Things Fall Apart Chapter 8 Summary

Instructor: J.R. Hudspeth

Jackie has taught college English and Critical Thinking and has a Master's degree in English Rhetoric and Composition

In Chapter 8 of Chinua Achebe's novel ''Things Fall Apart,'' Okonkwo deals with the death of young Ikemefuna. He tries to move forward by involving himself in the customs of the village, which Achebe describes.

Okonkwo In Mourning

At the beginning of the eighth chapter, Okonkwo mourns for two days after Ikemefuna's death. He gets drunk on palm wine and sits awake by himself; he tries to get his son Nwoye to sit with him, but Nwoye is scared of his father and escapes at the first chance. Okonkwo cannot forget Ikemefuna, however, and it is not until the third day when Okonkwo's wife Ekwefi makes him some food and his daughter Ezinma brings it to him that Okonkwo begins to clear his head. He eats the fish and thinks about Ezinma, seeing her as so spirited and confident that he thinks that she should have been born a boy. After eating and taking some tobacco, Okonkwo resolves to stop being emotional about Ikemefuna's death, which he sees as behavior that's too feminine, and goes out to find something to occupy his time.

Okonkwo's Friend Obierika

Okonkwo stops by the hut of his friend Obierika. They chat about numerous things; first, Obierika asks Okonkwo to stop by later in the day because he must negotiate a bride-price; in other words, he must negotiate for money in exchange for selling his daughter off for marriage to a young man. Then, Obierika's son Maduka walks in, and Okonkwo compliments him on his excellent wrestling match at the Festival of the New Yam. Okonkwo then complains that the only one of his children who has the spirit of a man is his daughter Ezinma, and he singles Nwoye out as particularly disappointing.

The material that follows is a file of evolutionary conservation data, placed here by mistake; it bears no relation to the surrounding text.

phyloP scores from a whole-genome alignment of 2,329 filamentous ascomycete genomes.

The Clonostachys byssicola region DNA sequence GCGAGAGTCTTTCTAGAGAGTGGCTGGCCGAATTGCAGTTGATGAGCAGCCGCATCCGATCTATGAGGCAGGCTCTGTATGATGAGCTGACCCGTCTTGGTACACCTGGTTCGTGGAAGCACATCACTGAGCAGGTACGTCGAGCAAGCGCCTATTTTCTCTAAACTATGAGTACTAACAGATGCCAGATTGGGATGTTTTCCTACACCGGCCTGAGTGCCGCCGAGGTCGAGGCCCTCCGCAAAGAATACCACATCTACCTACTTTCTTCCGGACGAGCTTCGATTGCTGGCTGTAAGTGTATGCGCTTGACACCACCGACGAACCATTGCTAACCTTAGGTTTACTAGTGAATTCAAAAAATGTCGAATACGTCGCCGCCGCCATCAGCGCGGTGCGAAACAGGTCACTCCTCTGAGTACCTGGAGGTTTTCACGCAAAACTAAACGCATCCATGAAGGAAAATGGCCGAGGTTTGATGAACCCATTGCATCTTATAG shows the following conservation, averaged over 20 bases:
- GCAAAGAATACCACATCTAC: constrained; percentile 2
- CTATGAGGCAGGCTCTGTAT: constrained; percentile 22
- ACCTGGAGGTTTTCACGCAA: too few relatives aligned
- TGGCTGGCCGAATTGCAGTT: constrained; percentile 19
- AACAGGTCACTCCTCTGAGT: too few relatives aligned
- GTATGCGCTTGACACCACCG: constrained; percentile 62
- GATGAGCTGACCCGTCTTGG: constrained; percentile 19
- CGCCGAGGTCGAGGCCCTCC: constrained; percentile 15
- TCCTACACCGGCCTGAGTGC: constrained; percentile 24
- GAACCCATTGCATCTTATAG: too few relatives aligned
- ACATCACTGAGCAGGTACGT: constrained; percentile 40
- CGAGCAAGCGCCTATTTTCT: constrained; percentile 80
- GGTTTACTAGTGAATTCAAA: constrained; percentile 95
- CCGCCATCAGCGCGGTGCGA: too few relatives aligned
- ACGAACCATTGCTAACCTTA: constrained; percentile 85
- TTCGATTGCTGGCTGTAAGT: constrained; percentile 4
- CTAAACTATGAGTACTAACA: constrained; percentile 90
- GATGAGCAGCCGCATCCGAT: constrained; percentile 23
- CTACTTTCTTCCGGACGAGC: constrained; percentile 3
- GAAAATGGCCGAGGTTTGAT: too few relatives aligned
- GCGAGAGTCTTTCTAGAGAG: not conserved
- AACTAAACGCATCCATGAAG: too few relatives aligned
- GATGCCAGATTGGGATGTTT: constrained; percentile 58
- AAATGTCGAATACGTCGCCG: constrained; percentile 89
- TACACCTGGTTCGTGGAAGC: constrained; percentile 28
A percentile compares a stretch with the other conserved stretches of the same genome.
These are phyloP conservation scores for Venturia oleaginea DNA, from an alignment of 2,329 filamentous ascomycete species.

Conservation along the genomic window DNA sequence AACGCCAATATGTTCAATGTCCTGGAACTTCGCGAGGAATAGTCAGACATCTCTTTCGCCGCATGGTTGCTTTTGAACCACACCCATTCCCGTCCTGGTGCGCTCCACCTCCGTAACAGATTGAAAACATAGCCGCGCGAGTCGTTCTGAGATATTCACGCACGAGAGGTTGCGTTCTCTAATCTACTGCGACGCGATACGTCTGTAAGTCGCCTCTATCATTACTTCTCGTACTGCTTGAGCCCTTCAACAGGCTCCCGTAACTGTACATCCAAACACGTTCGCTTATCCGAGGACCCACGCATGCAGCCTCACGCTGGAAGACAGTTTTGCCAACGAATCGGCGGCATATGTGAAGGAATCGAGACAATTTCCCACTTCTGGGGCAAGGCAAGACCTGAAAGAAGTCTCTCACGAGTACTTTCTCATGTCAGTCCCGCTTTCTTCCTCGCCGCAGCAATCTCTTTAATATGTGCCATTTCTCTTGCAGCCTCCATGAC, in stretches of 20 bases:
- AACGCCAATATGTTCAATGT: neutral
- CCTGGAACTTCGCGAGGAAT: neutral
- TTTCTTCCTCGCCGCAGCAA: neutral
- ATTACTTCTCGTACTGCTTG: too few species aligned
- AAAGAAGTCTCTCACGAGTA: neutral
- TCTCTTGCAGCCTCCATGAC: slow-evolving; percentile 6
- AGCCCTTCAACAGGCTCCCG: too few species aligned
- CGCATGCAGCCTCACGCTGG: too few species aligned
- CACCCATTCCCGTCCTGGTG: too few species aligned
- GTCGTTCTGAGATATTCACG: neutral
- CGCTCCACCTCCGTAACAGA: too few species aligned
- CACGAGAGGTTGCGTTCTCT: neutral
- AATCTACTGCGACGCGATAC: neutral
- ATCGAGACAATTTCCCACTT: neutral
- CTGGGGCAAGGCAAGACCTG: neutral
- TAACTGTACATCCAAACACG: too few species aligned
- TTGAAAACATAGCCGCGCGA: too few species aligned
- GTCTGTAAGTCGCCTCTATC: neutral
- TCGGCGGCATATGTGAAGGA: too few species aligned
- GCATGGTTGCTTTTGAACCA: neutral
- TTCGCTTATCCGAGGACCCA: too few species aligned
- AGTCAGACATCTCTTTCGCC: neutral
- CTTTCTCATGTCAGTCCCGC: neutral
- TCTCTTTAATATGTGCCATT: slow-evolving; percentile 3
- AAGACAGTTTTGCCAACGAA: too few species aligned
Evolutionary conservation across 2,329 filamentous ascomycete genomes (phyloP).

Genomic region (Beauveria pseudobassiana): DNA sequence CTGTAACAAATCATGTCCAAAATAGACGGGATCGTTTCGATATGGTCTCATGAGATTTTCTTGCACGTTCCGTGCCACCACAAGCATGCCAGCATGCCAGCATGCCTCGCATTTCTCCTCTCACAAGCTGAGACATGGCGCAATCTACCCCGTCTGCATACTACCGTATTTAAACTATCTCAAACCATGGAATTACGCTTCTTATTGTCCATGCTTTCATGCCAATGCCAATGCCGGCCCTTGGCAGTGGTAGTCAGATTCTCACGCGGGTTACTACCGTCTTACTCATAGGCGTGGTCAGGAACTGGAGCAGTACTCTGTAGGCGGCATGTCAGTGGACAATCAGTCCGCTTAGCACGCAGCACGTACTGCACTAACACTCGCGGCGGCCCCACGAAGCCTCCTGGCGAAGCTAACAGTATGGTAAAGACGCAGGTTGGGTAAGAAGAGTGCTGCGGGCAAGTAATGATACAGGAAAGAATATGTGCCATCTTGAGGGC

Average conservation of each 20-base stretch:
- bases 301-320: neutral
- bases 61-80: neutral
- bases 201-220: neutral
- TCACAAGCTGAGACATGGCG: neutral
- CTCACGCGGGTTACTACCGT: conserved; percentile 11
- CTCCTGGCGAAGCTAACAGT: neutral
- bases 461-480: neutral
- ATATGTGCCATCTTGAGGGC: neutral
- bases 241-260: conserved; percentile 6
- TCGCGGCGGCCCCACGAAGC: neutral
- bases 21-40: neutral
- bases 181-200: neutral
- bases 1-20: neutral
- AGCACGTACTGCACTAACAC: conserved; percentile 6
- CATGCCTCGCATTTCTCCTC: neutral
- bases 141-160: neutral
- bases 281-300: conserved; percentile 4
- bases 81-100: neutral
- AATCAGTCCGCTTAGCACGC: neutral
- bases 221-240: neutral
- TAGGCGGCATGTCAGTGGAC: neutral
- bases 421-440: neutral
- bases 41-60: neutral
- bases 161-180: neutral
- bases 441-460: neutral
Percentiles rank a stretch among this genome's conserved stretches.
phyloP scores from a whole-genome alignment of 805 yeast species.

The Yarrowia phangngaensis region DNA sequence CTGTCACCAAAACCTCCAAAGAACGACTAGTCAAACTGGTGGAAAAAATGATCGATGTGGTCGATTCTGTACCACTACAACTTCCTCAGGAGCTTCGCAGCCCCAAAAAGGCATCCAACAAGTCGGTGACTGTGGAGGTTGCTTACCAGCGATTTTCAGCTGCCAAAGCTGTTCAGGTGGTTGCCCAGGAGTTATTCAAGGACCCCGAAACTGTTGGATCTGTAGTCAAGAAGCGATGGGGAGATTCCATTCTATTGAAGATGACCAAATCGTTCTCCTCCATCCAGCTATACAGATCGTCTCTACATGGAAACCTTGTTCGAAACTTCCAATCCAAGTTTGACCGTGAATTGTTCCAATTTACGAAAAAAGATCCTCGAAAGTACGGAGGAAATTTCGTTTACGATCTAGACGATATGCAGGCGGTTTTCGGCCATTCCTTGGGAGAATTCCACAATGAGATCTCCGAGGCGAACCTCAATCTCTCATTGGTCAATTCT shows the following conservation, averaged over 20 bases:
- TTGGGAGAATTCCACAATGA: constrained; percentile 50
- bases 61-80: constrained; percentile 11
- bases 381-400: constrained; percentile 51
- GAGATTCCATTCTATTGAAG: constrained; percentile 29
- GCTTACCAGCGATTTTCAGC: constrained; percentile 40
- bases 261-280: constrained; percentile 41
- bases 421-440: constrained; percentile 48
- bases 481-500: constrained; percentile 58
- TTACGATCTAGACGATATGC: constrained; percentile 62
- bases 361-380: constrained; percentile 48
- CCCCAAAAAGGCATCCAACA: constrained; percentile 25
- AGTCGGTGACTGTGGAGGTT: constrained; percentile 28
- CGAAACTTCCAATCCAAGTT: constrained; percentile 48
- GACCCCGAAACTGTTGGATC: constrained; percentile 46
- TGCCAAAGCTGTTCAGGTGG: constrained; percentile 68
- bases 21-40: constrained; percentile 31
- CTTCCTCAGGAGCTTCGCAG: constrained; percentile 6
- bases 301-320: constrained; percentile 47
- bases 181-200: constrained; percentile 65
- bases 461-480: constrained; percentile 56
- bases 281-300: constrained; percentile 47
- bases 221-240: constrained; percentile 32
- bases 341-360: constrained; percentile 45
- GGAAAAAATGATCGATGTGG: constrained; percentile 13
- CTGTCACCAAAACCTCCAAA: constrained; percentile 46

Okonkwo then tries to reassert his own masculinity by questioning Obierika about why Obierika did not come on the party that killed Ikemefuna. Obierika argues that he did not personally want to get involved; when Okonkwo says that the village oracle demanded that they put Ikemefuna to death, Obierika responds that while he respects the oracle, he would never personally carry out such a killing and neither should Okonkwo have done so.

Ofoedu, a local man, comes by at that time and breaks up the argument with some news. After the men share a kola nut and chat, Ofoedu tells of the death of an old man in the village, Ogbuefi, and his wife, Ozoemena. He notes that strangely enough, after Ogbuefi died, his wife called out for him three times and then died herself almost immediately after; the men are not too surprised when they consider how close the couple was. They discuss how much Ogbuefi relied on Ozoemena. This causes Okonkwo to doubt the manliness of Ogbuefi even though Ogbuefi was a great warrior.

Finally, Okonwko goes home to get sap from his palm trees to make wine, giving a promise to Obierika to come back for the selling of Obierika's daughter. Before Okonkwo leaves, he and Obierika make small talk about the customs of the clan; Obierika questions some of them (such as who is allowed to climb taller palm trees in order to get sap from them), but Okonkwo stresses that Umuofia has the best customs and makes sure that only the best men are given social standing.

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